Dance Articles > Why Do Dancers Smoke?

Discussion in 'Dance Articles' started by BodiesByBija, Feb 17, 2005.

  1. spectator

    spectator Member

    Why does this dancer smoke?
    because she likes it. a lot.
     
  2. quixotedlm

    quixotedlm New Member

    are we talking about cigarettes here ? ;)
     
  3. spectator

    spectator Member

    fags, of course. I save the crystal meth for fat days.
     
  4. Peaches

    Peaches Well-Known Member

    Lol! I KNEW I liked you for a reason! Good to see you back, have missed your irreverent humor.
     
  5. quixotedlm

    quixotedlm New Member

    oh, you're so limited to things... and here I thought you might be my type of gal :bkick:
     
  6. etp777

    etp777 Active Member

    Might be a bit of drive to pick her up for a date, anyway, quix. :)
     
  7. quixotedlm

    quixotedlm New Member

    we can always do the online dating thing and end our night with a spirited session of cyber... :rolleyes:
     
  8. and123

    and123 Well-Known Member

    :shock:
     
  9. fascination

    fascination Site Moderator Staff Member

    uh yes...tone it down a bit plz
     
  10. quixotedlm

    quixotedlm New Member

  11. dancerman

    dancerman Active Member

    I am sure many dancers smoke for the same reason that some non-dancers smoke, because they don't know how not to. Although I don't now hate the "fragrance" of stale cigarette smoke, as a former smoker I will never lose my empathy for those who want to quit but can't.
    I just hope they are fortunate enough someday to appreciate the freedom of not having to light up between dances, during movies, between cocktails, or ..........
     
  12. jfm

    jfm Active Member

    she also smokes occaisionally when she does her turbo milonga ochos.
     
  13. Reyesuela

    Reyesuela New Member

    Broccoli is an anti-carcinogen--it helps PREVENT cancer.

    And I don't drink coffee and rarely have caffeine. (BTW, there isn't any good evidence hat coffee is carcinogenic: http://www.inchem.org/documents/iarc/vol51/01-coffee.html) I'm solidly within my recommended weight range and exercise often. I never tan, either. I've been working on increasing--successfully--my fruit and veggie intake for some time now.

    "Everyone" doesn't have destructive habits. If I were hurting myself knowingly, I'd really re-evaluate my life and try to figure out why I'm punishing myself like that and what I'm hoping to achieve by it.

    I once was friends with a smoker who said she smoked because at least that way she'd "die happy, with a cigarette in her hands." I said, "Oh, you mean like our family friend who was in such agony from emphysema that he finally blew his own brains out and left his body for his family to find rather than suffer any longer?"

    I never knew one grandfather because he smoked. The second one had considerable lung damage because of second-hand smoke,which made his last years more difficult. One of my grandmothers was a smoker and alcoholic. She kicked the alcohol in her 40s, and she stopped smoking when I asked her to when I was three because I didn't want her to die from it. Well, she'd done her body serious damage by that point, as the smoking and alcohol led to sever osteoporosis. She was in phenomenal amounts of pain for year and ended up almost bent double at the waist. She essentially died from organ failure because her bone collapsed around her organs. Talk about a gruesome way to go.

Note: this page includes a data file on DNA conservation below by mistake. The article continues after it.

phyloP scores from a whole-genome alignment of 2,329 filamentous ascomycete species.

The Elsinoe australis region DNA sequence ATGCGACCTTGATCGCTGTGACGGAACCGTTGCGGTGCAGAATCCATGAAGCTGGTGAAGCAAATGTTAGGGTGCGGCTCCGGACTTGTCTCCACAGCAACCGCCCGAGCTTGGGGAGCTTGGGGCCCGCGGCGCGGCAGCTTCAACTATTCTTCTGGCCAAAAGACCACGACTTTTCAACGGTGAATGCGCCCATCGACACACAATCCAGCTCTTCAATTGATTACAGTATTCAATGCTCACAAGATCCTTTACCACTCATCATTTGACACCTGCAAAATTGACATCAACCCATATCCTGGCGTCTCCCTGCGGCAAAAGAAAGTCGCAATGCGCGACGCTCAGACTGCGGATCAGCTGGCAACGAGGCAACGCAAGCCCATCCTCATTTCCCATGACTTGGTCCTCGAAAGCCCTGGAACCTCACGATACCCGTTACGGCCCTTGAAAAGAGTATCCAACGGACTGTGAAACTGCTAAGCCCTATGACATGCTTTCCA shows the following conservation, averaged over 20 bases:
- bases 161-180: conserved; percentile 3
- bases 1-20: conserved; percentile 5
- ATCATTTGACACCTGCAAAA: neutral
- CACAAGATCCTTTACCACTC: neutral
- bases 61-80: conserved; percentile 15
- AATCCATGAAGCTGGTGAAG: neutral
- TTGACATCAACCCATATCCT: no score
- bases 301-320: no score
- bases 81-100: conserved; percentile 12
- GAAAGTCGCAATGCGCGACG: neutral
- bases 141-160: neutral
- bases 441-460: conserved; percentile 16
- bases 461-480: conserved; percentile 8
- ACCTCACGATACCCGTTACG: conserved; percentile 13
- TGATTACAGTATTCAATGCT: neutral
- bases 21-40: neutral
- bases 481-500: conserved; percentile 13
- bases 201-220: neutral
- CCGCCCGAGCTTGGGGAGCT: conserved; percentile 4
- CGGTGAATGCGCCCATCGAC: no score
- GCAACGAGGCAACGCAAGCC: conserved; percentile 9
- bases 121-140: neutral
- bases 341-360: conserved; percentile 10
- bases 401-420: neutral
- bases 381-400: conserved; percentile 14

If you're knowingly choosing to do that to yourself, you've got even bigger problems than the smoking.

    If you're doing that to someone else--ANYONE else, even a guy passing on the street--that's appalling. There is NO safe amount of cigarette smoke. That goes even for parents who never smoke inside the house--the mere exposure to the smoke on their clothes makes their kids more likely to have all sorts of problems.

    I think the legal age of smoking should be raised one year per year--for the next 100 years.
     
  14. fascination

    fascination Site Moderator Staff Member

    I appreciate your strong feeling as someone who has lost her own mother to cancer...however, I think it is important to realize that smoking is a strong addiction...and that loving people use it as a coping mechanism and aren't always up to giving it up...we all have our limitations...just another thing to consider
     
  15. Peaches

    Peaches Well-Known Member

    *sigh* :roll: Oi.
     
  16. etp777

    etp777 Active Member

    Could actually use on eright now myself, though trying to resist. This whole new job (and new apartment, new friends, new country, etc), is likely to get me started again. Esp as pro isn't around to tell me how bad it is and tha tI should quit out here. ;)
     
  17. Peaches

    Peaches Well-Known Member

    Had you quit?
     
  18. etp777

    etp777 Active Member

    Yep, gave up smoking a while ago, maybe 5-6 months? on rare occasion might have one or two cigarettes (had 1 last monday, one at a wedding couple month s ago, etc), but that's it.
     
  19. fascination

    fascination Site Moderator Staff Member

    here's my rule...bum one but don't buy a pack....
     
  20. etp777

    etp777 Active Member

    Yeah, that's what I've done the few times (like those two mentioned) when I just have to have a smoke. because if I buy a whole pack, I probalby won't stop (though I have bought one sine then, and threw it away after only 2 cigarettes, didn't even finish eithe rof them. but can't count on that again. and can't afford that habit, least not at the price I paid for that pack in downtown Chicago at $7 or whtaever)
     

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